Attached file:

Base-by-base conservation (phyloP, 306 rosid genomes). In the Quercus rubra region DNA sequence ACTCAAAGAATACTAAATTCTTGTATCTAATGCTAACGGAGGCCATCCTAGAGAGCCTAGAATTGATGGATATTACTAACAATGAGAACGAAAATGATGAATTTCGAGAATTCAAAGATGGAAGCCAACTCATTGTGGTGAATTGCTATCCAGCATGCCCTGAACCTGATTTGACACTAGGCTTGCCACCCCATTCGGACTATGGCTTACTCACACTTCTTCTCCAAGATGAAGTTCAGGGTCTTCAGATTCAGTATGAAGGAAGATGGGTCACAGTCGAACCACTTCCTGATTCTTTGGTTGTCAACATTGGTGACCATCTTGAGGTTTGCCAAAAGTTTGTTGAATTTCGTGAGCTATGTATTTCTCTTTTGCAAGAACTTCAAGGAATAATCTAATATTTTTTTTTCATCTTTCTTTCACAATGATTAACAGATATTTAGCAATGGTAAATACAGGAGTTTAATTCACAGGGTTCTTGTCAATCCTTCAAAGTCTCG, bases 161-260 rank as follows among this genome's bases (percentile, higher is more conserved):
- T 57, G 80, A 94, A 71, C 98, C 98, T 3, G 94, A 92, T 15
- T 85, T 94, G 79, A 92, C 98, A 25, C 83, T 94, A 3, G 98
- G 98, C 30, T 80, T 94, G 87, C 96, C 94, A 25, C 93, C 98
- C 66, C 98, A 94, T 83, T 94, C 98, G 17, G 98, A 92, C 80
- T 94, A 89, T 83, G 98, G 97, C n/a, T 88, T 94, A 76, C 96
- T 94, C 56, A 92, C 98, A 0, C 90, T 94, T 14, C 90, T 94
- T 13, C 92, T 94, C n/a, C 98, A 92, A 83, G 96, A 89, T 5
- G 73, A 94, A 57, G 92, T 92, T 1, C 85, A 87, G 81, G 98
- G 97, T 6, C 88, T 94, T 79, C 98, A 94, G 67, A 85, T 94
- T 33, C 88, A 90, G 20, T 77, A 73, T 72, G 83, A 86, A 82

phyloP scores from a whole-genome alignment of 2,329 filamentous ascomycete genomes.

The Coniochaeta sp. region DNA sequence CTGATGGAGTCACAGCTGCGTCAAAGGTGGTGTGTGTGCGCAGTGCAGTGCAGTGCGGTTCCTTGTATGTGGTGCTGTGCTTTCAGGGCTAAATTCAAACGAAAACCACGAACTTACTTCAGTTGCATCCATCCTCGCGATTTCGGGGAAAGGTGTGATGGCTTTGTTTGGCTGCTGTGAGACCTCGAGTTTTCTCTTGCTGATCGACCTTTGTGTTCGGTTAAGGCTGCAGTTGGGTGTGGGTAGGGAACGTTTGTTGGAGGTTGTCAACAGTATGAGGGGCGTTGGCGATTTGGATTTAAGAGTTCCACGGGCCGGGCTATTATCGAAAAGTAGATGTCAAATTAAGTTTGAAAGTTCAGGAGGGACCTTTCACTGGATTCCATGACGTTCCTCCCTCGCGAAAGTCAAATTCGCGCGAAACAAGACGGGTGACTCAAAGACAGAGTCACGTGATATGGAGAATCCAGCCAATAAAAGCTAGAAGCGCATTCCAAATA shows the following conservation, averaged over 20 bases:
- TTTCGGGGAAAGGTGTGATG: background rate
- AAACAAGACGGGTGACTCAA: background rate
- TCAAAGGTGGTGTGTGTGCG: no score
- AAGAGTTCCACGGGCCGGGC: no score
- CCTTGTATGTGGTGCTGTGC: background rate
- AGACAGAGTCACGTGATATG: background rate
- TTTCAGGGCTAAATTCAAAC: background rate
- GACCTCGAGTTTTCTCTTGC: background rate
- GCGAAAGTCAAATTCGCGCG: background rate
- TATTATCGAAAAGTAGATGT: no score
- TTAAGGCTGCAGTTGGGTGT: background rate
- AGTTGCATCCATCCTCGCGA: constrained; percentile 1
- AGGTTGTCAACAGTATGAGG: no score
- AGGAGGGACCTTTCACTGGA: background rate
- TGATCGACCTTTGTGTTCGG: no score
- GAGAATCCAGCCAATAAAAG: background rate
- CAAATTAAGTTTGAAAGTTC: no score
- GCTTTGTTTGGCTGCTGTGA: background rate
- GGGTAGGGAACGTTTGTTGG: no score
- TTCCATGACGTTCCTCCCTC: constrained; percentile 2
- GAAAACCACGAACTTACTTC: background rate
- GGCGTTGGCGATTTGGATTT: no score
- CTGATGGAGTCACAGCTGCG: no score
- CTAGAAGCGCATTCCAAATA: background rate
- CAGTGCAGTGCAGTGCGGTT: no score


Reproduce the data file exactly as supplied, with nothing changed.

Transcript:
Base-by-base conservation (phyloP, 306 rosid genomes). In the Quercus rubra region DNA sequence ACTCAAAGAATACTAAATTCTTGTATCTAATGCTAACGGAGGCCATCCTAGAGAGCCTAGAATTGATGGATATTACTAACAATGAGAACGAAAATGATGAATTTCGAGAATTCAAAGATGGAAGCCAACTCATTGTGGTGAATTGCTATCCAGCATGCCCTGAACCTGATTTGACACTAGGCTTGCCACCCCATTCGGACTATGGCTTACTCACACTTCTTCTCCAAGATGAAGTTCAGGGTCTTCAGATTCAGTATGAAGGAAGATGGGTCACAGTCGAACCACTTCCTGATTCTTTGGTTGTCAACATTGGTGACCATCTTGAGGTTTGCCAAAAGTTTGTTGAATTTCGTGAGCTATGTATTTCTCTTTTGCAAGAACTTCAAGGAATAATCTAATATTTTTTTTTCATCTTTCTTTCACAATGATTAACAGATATTTAGCAATGGTAAATACAGGAGTTTAATTCACAGGGTTCTTGTCAATCCTTCAAAGTCTCG, bases 161-260 rank as follows among this genome's bases (percentile, higher is more conserved):
- T 57, G 80, A 94, A 71, C 98, C 98, T 3, G 94, A 92, T 15
- T 85, T 94, G 79, A 92, C 98, A 25, C 83, T 94, A 3, G 98
- G 98, C 30, T 80, T 94, G 87, C 96, C 94, A 25, C 93, C 98
- C 66, C 98, A 94, T 83, T 94, C 98, G 17, G 98, A 92, C 80
- T 94, A 89, T 83, G 98, G 97, C n/a, T 88, T 94, A 76, C 96
- T 94, C 56, A 92, C 98, A 0, C 90, T 94, T 14, C 90, T 94
- T 13, C 92, T 94, C n/a, C 98, A 92, A 83, G 96, A 89, T 5
- G 73, A 94, A 57, G 92, T 92, T 1, C 85, A 87, G 81, G 98
- G 97, T 6, C 88, T 94, T 79, C 98, A 94, G 67, A 85, T 94
- T 33, C 88, A 90, G 20, T 77, A 73, T 72, G 83, A 86, A 82

phyloP scores from a whole-genome alignment of 2,329 filamentous ascomycete genomes.

The Coniochaeta sp. region DNA sequence CTGATGGAGTCACAGCTGCGTCAAAGGTGGTGTGTGTGCGCAGTGCAGTGCAGTGCGGTTCCTTGTATGTGGTGCTGTGCTTTCAGGGCTAAATTCAAACGAAAACCACGAACTTACTTCAGTTGCATCCATCCTCGCGATTTCGGGGAAAGGTGTGATGGCTTTGTTTGGCTGCTGTGAGACCTCGAGTTTTCTCTTGCTGATCGACCTTTGTGTTCGGTTAAGGCTGCAGTTGGGTGTGGGTAGGGAACGTTTGTTGGAGGTTGTCAACAGTATGAGGGGCGTTGGCGATTTGGATTTAAGAGTTCCACGGGCCGGGCTATTATCGAAAAGTAGATGTCAAATTAAGTTTGAAAGTTCAGGAGGGACCTTTCACTGGATTCCATGACGTTCCTCCCTCGCGAAAGTCAAATTCGCGCGAAACAAGACGGGTGACTCAAAGACAGAGTCACGTGATATGGAGAATCCAGCCAATAAAAGCTAGAAGCGCATTCCAAATA shows the following conservation, averaged over 20 bases:
- TTTCGGGGAAAGGTGTGATG: background rate
- AAACAAGACGGGTGACTCAA: background rate
- TCAAAGGTGGTGTGTGTGCG: no score
- AAGAGTTCCACGGGCCGGGC: no score
- CCTTGTATGTGGTGCTGTGC: background rate
- AGACAGAGTCACGTGATATG: background rate
- TTTCAGGGCTAAATTCAAAC: background rate
- GACCTCGAGTTTTCTCTTGC: background rate
- GCGAAAGTCAAATTCGCGCG: background rate
- TATTATCGAAAAGTAGATGT: no score
- TTAAGGCTGCAGTTGGGTGT: background rate
- AGTTGCATCCATCCTCGCGA: constrained; percentile 1
- AGGTTGTCAACAGTATGAGG: no score
- AGGAGGGACCTTTCACTGGA: background rate
- TGATCGACCTTTGTGTTCGG: no score
- GAGAATCCAGCCAATAAAAG: background rate
- CAAATTAAGTTTGAAAGTTC: no score
- GCTTTGTTTGGCTGCTGTGA: background rate
- GGGTAGGGAACGTTTGTTGG: no score
- TTCCATGACGTTCCTCCCTC: constrained; percentile 2
- GAAAACCACGAACTTACTTC: background rate
- GGCGTTGGCGATTTGGATTT: no score
- CTGATGGAGTCACAGCTGCG: no score
- CTAGAAGCGCATTCCAAATA: background rate
- CAGTGCAGTGCAGTGCGGTT: no score